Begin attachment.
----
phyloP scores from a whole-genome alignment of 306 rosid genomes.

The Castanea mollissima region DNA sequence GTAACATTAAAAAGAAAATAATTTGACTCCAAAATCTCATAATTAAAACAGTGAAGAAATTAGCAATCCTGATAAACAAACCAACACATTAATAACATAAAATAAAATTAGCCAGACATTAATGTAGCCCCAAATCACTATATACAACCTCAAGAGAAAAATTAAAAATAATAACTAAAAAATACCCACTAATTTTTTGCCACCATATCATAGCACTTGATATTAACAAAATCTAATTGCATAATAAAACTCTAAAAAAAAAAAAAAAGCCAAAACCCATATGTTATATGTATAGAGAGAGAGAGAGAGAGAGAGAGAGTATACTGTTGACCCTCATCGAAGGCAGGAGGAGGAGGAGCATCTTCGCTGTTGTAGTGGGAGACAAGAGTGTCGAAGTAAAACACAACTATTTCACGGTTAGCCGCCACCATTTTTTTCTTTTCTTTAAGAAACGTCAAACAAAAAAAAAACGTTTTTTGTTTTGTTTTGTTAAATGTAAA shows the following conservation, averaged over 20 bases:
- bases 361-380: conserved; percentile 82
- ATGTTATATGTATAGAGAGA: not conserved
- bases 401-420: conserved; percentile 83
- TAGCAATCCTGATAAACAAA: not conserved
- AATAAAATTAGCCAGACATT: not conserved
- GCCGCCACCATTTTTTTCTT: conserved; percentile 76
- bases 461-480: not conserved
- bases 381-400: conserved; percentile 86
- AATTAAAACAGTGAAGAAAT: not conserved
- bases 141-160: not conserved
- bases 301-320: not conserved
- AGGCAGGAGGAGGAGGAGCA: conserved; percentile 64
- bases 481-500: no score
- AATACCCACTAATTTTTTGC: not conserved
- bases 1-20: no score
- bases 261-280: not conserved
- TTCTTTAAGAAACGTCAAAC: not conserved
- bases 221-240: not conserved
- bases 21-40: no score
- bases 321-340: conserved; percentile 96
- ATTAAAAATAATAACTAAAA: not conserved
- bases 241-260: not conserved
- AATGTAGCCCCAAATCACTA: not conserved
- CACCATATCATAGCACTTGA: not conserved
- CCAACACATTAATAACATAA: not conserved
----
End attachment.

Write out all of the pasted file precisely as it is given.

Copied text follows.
phyloP scores from a whole-genome alignment of 306 rosid genomes.

The Castanea mollissima region DNA sequence GTAACATTAAAAAGAAAATAATTTGACTCCAAAATCTCATAATTAAAACAGTGAAGAAATTAGCAATCCTGATAAACAAACCAACACATTAATAACATAAAATAAAATTAGCCAGACATTAATGTAGCCCCAAATCACTATATACAACCTCAAGAGAAAAATTAAAAATAATAACTAAAAAATACCCACTAATTTTTTGCCACCATATCATAGCACTTGATATTAACAAAATCTAATTGCATAATAAAACTCTAAAAAAAAAAAAAAAGCCAAAACCCATATGTTATATGTATAGAGAGAGAGAGAGAGAGAGAGAGAGTATACTGTTGACCCTCATCGAAGGCAGGAGGAGGAGGAGCATCTTCGCTGTTGTAGTGGGAGACAAGAGTGTCGAAGTAAAACACAACTATTTCACGGTTAGCCGCCACCATTTTTTTCTTTTCTTTAAGAAACGTCAAACAAAAAAAAAACGTTTTTTGTTTTGTTTTGTTAAATGTAAA shows the following conservation, averaged over 20 bases:
- bases 361-380: conserved; percentile 82
- ATGTTATATGTATAGAGAGA: not conserved
- bases 401-420: conserved; percentile 83
- TAGCAATCCTGATAAACAAA: not conserved
- AATAAAATTAGCCAGACATT: not conserved
- GCCGCCACCATTTTTTTCTT: conserved; percentile 76
- bases 461-480: not conserved
- bases 381-400: conserved; percentile 86
- AATTAAAACAGTGAAGAAAT: not conserved
- bases 141-160: not conserved
- bases 301-320: not conserved
- AGGCAGGAGGAGGAGGAGCA: conserved; percentile 64
- bases 481-500: no score
- AATACCCACTAATTTTTTGC: not conserved
- bases 1-20: no score
- bases 261-280: not conserved
- TTCTTTAAGAAACGTCAAAC: not conserved
- bases 221-240: not conserved
- bases 21-40: no score
- bases 321-340: conserved; percentile 96
- ATTAAAAATAATAACTAAAA: not conserved
- bases 241-260: not conserved
- AATGTAGCCCCAAATCACTA: not conserved
- CACCATATCATAGCACTTGA: not conserved
- CCAACACATTAATAACATAA: not conserved